ConservationWHEN AND HOW TO CLEAN BIRD NEST BOXES
DO I NEED TO CLEAN MY NEST BOXES?
Our wildlife and conservation charities recommend cleaning nest boxes to reduce the number of ectoparasites in the box the following year.
The benefits of doing so aren’t as straightforward as they seem; I’ve posted a run-down of the science here to help you decide whether and how often to clean your nest boxes.
WHEN SHOULD I CLEAN NEST BOXES?
If you do decide to clean your nest boxes, you must not disturb them between March and the end of August – this is breeding bird season. Do not attempt to clean the nest box in between broods in the spring or summer.
Some birds continue to nest after August; it’s not uncommon for birds to be nesting throughout September, so I wait until mid-October to clean my nest boxes.
It’s important to be sure that birds aren’t using the nest box before you take it down to clean it. Watch the box over a few days at different times of day to ensure there are no residents.
Many people like to clean their nest boxes in October (rather than later) so that birds can use them as roosts over the winter.
HOW SHOULD I CLEAN NEST BOXES?
Your nest box should have a removable panel to allow you to clean out the nest, often kept in place by a metal pin that you'll need to slide to the side. If it doesn’t, you’ll need to work out how to safely take it apart or modify the box to allow cleaning by adding your own removable panel.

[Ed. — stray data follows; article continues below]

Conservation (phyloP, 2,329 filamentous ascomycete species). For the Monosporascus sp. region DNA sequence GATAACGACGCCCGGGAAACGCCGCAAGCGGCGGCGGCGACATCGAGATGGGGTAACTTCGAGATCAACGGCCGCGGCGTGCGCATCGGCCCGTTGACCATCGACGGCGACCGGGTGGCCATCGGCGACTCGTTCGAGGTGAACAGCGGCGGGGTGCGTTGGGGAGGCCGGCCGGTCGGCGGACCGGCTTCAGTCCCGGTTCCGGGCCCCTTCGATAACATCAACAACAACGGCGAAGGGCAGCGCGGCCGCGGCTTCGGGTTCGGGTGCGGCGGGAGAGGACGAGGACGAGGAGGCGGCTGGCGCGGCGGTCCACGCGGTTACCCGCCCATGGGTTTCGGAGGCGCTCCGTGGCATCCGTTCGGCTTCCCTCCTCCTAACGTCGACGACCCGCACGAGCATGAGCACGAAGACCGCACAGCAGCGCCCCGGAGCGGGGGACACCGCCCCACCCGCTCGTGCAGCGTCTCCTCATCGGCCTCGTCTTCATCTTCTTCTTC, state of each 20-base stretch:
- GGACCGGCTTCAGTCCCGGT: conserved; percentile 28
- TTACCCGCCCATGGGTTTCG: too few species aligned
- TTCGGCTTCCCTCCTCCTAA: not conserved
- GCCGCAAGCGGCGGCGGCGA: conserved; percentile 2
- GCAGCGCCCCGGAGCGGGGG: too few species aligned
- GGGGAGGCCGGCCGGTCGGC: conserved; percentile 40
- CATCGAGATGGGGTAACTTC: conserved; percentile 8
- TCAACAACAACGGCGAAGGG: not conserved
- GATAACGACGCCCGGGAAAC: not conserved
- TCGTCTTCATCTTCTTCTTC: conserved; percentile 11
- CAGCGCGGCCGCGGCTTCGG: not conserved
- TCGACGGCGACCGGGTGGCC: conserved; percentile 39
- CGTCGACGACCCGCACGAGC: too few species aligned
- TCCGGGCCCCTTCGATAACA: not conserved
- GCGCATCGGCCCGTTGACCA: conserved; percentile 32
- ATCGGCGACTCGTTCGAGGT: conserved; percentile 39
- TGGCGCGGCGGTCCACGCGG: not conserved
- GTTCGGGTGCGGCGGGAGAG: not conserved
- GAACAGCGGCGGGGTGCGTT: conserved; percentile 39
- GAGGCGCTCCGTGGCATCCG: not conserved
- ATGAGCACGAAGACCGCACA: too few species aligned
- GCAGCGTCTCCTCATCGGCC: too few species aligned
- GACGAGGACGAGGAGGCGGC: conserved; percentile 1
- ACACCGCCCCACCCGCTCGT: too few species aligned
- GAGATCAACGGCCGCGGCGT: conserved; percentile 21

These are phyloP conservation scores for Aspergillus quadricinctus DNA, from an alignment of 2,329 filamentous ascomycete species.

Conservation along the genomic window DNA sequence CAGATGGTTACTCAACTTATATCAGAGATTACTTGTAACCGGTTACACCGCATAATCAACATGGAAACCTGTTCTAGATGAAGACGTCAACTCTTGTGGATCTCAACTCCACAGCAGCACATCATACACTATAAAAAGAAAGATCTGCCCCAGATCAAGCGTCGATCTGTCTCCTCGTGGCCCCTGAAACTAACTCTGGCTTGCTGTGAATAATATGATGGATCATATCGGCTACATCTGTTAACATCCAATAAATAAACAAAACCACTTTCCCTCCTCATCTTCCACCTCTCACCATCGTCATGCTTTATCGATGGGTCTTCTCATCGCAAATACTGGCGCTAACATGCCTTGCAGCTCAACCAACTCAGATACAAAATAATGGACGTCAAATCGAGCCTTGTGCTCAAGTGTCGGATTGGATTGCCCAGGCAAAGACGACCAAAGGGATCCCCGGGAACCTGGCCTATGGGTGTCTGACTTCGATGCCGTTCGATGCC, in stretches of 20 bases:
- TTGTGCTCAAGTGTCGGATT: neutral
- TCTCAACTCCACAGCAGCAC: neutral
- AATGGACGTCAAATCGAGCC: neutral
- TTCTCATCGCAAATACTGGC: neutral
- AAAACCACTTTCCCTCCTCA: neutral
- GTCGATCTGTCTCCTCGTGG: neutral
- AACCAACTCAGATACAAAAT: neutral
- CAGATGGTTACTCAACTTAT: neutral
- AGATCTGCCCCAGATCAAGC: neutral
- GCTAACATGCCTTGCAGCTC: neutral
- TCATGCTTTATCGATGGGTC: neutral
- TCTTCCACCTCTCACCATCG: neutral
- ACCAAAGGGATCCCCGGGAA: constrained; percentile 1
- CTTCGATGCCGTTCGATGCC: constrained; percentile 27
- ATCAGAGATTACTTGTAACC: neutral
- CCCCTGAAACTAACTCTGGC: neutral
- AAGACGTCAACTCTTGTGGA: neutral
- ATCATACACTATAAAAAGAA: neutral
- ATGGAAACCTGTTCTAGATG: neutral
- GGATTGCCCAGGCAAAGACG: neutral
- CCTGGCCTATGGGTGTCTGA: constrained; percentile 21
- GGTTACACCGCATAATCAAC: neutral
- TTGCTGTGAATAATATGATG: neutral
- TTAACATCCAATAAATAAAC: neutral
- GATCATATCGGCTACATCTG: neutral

Cleaning your box is easy. Remove the contents of the box and then dip the box into boiling water.
Wear gloves and wash your hands thoroughly afterwards, and be careful when pouring the boiling water from the kettle.
SHOULD I USE CLEANING FLUID?
You don’t need anything other than boiling water to clean your nest box. The purpose of cleaning the box is to prevent the nests building up to a level where the nest is very close to the entry, putting the chicks at risk of predation (you do this by removing the old nesting material) and to kill ectoparasites (you do this by pouring boiling water onto the box).
It doesn’t matter whether your box looks perfectly clean inside after you’re done. Birds don’t have clinical standards of interior design. There’s no need to install a ‘live, laugh, love’ sign.
THERE’S AN EGG OR A DEAD BIRD IN MY BOX
Don’t panic – it’s not unusual for some eggs to be unsuccessful or for one or more chicks to die. You’ll know this already if you’ve experienced the emotional rollercoaster of watching the nest cams on Springwatch. It doesn’t mean there’s anything wrong with your nest box.
When I cleaned out my blue tit nest box this October there was one chick in the box, and I laid her to rest in the nest below my willow tree.
Leave your nest box to dry out completely before replacing the removable panel or putting it back together.
Once it’s dry, put it back up so that birds can use it as a roost over the winter. You won’t need to touch it now until next Autumn!
Share with your friends
Subscribe to my newsletter
Join me in learning about our natural world and how we can protect and restore it. Get notified on my latest posts and a monthly newsletter on wider conversation topics for us to chat about.